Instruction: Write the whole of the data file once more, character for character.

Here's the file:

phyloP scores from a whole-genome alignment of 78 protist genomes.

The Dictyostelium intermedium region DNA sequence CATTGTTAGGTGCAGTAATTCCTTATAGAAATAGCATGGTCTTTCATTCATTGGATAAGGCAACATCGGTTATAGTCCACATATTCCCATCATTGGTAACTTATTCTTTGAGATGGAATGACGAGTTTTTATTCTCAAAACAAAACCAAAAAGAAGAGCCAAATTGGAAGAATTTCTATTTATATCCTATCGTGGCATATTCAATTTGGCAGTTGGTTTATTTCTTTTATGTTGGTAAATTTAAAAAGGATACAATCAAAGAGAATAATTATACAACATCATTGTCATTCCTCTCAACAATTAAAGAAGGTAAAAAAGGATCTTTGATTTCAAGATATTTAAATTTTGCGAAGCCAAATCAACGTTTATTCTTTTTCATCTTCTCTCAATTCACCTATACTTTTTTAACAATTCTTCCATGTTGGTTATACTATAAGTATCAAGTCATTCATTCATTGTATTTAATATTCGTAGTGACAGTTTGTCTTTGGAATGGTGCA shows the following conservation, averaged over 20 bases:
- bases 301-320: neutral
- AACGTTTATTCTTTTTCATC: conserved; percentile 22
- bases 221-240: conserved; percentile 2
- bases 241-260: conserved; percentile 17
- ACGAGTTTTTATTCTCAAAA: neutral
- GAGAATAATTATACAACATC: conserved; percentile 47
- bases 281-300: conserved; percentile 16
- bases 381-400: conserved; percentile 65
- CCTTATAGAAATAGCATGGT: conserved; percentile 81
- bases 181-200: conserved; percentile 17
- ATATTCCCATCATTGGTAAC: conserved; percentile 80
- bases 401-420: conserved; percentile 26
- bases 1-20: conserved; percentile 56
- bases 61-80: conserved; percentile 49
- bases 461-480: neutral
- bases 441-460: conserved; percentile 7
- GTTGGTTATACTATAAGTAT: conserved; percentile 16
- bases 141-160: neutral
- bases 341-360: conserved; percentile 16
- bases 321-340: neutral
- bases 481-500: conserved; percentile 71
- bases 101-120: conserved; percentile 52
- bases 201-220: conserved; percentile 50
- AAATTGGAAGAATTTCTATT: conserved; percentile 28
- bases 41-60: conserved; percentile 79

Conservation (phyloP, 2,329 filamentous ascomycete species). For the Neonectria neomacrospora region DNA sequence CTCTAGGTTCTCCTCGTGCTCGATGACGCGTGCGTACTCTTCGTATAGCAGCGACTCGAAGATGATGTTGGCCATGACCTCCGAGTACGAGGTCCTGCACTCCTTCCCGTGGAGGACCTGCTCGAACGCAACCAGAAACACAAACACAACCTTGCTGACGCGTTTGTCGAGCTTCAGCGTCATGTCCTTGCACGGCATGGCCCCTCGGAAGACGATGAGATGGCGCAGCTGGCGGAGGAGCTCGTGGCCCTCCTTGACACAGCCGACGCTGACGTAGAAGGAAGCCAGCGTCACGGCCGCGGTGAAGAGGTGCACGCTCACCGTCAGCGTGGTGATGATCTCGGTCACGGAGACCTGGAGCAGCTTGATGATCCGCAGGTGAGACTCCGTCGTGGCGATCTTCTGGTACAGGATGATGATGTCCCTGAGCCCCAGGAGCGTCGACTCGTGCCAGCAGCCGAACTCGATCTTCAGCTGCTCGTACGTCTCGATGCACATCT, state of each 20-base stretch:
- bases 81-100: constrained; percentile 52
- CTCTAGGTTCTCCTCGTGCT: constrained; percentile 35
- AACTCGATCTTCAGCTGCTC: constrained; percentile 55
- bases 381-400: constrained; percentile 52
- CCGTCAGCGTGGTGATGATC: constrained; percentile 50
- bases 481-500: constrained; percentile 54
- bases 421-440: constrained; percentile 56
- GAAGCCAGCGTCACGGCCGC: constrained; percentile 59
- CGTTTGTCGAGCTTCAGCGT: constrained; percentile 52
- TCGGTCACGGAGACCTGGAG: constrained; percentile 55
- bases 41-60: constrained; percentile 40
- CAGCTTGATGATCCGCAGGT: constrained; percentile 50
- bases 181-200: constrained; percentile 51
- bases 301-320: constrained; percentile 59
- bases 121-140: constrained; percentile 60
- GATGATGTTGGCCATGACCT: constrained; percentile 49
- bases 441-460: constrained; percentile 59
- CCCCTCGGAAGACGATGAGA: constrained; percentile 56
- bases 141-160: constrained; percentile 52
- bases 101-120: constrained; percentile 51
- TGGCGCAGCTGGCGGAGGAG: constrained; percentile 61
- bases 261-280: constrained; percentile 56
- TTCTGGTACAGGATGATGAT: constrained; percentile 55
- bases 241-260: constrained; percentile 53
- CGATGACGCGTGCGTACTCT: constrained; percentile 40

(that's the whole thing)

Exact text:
phyloP scores from a whole-genome alignment of 78 protist genomes.

The Dictyostelium intermedium region DNA sequence CATTGTTAGGTGCAGTAATTCCTTATAGAAATAGCATGGTCTTTCATTCATTGGATAAGGCAACATCGGTTATAGTCCACATATTCCCATCATTGGTAACTTATTCTTTGAGATGGAATGACGAGTTTTTATTCTCAAAACAAAACCAAAAAGAAGAGCCAAATTGGAAGAATTTCTATTTATATCCTATCGTGGCATATTCAATTTGGCAGTTGGTTTATTTCTTTTATGTTGGTAAATTTAAAAAGGATACAATCAAAGAGAATAATTATACAACATCATTGTCATTCCTCTCAACAATTAAAGAAGGTAAAAAAGGATCTTTGATTTCAAGATATTTAAATTTTGCGAAGCCAAATCAACGTTTATTCTTTTTCATCTTCTCTCAATTCACCTATACTTTTTTAACAATTCTTCCATGTTGGTTATACTATAAGTATCAAGTCATTCATTCATTGTATTTAATATTCGTAGTGACAGTTTGTCTTTGGAATGGTGCA shows the following conservation, averaged over 20 bases:
- bases 301-320: neutral
- AACGTTTATTCTTTTTCATC: conserved; percentile 22
- bases 221-240: conserved; percentile 2
- bases 241-260: conserved; percentile 17
- ACGAGTTTTTATTCTCAAAA: neutral
- GAGAATAATTATACAACATC: conserved; percentile 47
- bases 281-300: conserved; percentile 16
- bases 381-400: conserved; percentile 65
- CCTTATAGAAATAGCATGGT: conserved; percentile 81
- bases 181-200: conserved; percentile 17
- ATATTCCCATCATTGGTAAC: conserved; percentile 80
- bases 401-420: conserved; percentile 26
- bases 1-20: conserved; percentile 56
- bases 61-80: conserved; percentile 49
- bases 461-480: neutral
- bases 441-460: conserved; percentile 7
- GTTGGTTATACTATAAGTAT: conserved; percentile 16
- bases 141-160: neutral
- bases 341-360: conserved; percentile 16
- bases 321-340: neutral
- bases 481-500: conserved; percentile 71
- bases 101-120: conserved; percentile 52
- bases 201-220: conserved; percentile 50
- AAATTGGAAGAATTTCTATT: conserved; percentile 28
- bases 41-60: conserved; percentile 79

Conservation (phyloP, 2,329 filamentous ascomycete species). For the Neonectria neomacrospora region DNA sequence CTCTAGGTTCTCCTCGTGCTCGATGACGCGTGCGTACTCTTCGTATAGCAGCGACTCGAAGATGATGTTGGCCATGACCTCCGAGTACGAGGTCCTGCACTCCTTCCCGTGGAGGACCTGCTCGAACGCAACCAGAAACACAAACACAACCTTGCTGACGCGTTTGTCGAGCTTCAGCGTCATGTCCTTGCACGGCATGGCCCCTCGGAAGACGATGAGATGGCGCAGCTGGCGGAGGAGCTCGTGGCCCTCCTTGACACAGCCGACGCTGACGTAGAAGGAAGCCAGCGTCACGGCCGCGGTGAAGAGGTGCACGCTCACCGTCAGCGTGGTGATGATCTCGGTCACGGAGACCTGGAGCAGCTTGATGATCCGCAGGTGAGACTCCGTCGTGGCGATCTTCTGGTACAGGATGATGATGTCCCTGAGCCCCAGGAGCGTCGACTCGTGCCAGCAGCCGAACTCGATCTTCAGCTGCTCGTACGTCTCGATGCACATCT, state of each 20-base stretch:
- bases 81-100: constrained; percentile 52
- CTCTAGGTTCTCCTCGTGCT: constrained; percentile 35
- AACTCGATCTTCAGCTGCTC: constrained; percentile 55
- bases 381-400: constrained; percentile 52
- CCGTCAGCGTGGTGATGATC: constrained; percentile 50
- bases 481-500: constrained; percentile 54
- bases 421-440: constrained; percentile 56
- GAAGCCAGCGTCACGGCCGC: constrained; percentile 59
- CGTTTGTCGAGCTTCAGCGT: constrained; percentile 52
- TCGGTCACGGAGACCTGGAG: constrained; percentile 55
- bases 41-60: constrained; percentile 40
- CAGCTTGATGATCCGCAGGT: constrained; percentile 50
- bases 181-200: constrained; percentile 51
- bases 301-320: constrained; percentile 59
- bases 121-140: constrained; percentile 60
- GATGATGTTGGCCATGACCT: constrained; percentile 49
- bases 441-460: constrained; percentile 59
- CCCCTCGGAAGACGATGAGA: constrained; percentile 56
- bases 141-160: constrained; percentile 52
- bases 101-120: constrained; percentile 51
- TGGCGCAGCTGGCGGAGGAG: constrained; percentile 61
- bases 261-280: constrained; percentile 56
- TTCTGGTACAGGATGATGAT: constrained; percentile 55
- bases 241-260: constrained; percentile 53
- CGATGACGCGTGCGTACTCT: constrained; percentile 40